Block Quote for Long Quotations in APA formatting

While some students prefer to summarize or paraphrase source materials in their writing, a lot of students will use quotes to help make their points or to support their arguments. However, many students will then use quotes that are too long, and then don’t know how to properly format them in APA formatting.

APA formatting has some specific requirements on how to format any quote that is longer than 3 lines in length. These quotes should not be integrated into a paragraph in the same way as smaller quotes would be. In fact, they have different requirements.

For quotes longer than 3 lines in length, they need to be:

  • They should be introduced in the paragraph before the block quote.
  • They should have a 1 inch left indentation for the entire quote.
  • They should have no first line indentations, like body paragraphs have.
  • They should have a citation at the end, which will include the page or paragraph number
  • They should NOT have any quotation marks around them. However, if there are quotations in the quote itself, they can be present as normal.

For example, a block quote might look like this:

The Pearson Education group pushes for why education is so important in their article, “The Importance of Education.” They specifically point out that:

Governments are investing more than ever before on educating their citizens, eager for them to compete in the global workforce. A growing global middle class is spending more of its own money on educating their families. Employers are looking for a new sort of colleague – someone with the skills to flourish in the 21st century. Combined with technologies that continue to develop at breakneck speed, the result is a world that has the want, and the means, to learn at scale. (n.d., para. 2)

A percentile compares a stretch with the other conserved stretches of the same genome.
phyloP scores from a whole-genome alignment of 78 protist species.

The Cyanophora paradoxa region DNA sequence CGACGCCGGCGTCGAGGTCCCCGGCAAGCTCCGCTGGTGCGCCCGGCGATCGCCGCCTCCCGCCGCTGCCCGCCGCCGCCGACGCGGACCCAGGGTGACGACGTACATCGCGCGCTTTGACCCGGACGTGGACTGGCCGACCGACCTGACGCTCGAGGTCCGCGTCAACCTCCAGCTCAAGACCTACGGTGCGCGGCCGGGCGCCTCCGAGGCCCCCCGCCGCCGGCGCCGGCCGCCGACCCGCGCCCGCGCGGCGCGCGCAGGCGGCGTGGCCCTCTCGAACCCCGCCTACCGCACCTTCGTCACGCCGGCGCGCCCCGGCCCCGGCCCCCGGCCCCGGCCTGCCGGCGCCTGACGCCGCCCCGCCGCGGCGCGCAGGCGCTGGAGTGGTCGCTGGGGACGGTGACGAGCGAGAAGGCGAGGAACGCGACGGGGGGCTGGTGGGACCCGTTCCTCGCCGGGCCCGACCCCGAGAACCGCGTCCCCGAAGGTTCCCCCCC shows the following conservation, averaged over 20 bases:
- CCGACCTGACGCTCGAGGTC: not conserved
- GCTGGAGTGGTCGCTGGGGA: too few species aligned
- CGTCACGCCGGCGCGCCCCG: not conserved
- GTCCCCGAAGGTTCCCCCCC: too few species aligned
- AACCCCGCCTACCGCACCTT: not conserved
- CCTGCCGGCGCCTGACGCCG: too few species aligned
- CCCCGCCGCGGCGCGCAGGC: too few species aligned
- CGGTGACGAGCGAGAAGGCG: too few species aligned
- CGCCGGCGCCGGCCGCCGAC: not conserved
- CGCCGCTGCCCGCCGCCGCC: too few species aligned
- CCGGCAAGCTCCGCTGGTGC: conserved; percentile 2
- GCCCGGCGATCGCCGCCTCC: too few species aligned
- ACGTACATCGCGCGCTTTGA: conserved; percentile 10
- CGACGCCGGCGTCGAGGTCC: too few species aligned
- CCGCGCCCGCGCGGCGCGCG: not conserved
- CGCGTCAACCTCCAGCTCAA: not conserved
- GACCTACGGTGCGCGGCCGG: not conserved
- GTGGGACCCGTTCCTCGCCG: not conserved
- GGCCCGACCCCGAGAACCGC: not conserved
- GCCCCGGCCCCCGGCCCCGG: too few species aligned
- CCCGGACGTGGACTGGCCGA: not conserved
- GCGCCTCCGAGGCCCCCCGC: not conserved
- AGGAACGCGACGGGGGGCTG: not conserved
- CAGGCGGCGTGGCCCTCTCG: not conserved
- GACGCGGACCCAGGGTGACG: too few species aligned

As you can see, it is vital that employers invest in educated employees in order to keep up with progressive technologies.


Pearson Education. (n.d.). The Importance of Education. Retrieved from  


Keep in mind that with APA formatting, quotes should always have a page or paragraph number. If there is no date available, then the date must be listed as n.d. (for no date). Otherwise, there should be a publication year included. Also, unlike in other citation situations, the period should come before the citation instead of after it. 

No matter whether you use long quotes or short quotes in your writing, keep in mind that you don’t want to overwhelm your reader with too many quotes, and you should always introduce and analyze those quotes so your reader knows why they are there, and why they matter!

It is generally suggested that a paper should be no more than 20% quoted material. The rest should be your own writing.

Remember, the reader wants to “hear” what you are saying about the topic, not just what other people are saying. Use the quotes to emphasize your points and to help support your arguments – don’t use them to make your arguments for you!

Jenny Mark

Jenny Mark is a graduate of California State University of San Bernardino and lives in Southern California. She is a part time professor for Baker College, Southern New Hampshire University, Vista College, and Baker College. She teachs composition, creative writing, and essential college skills. Check out her blog at

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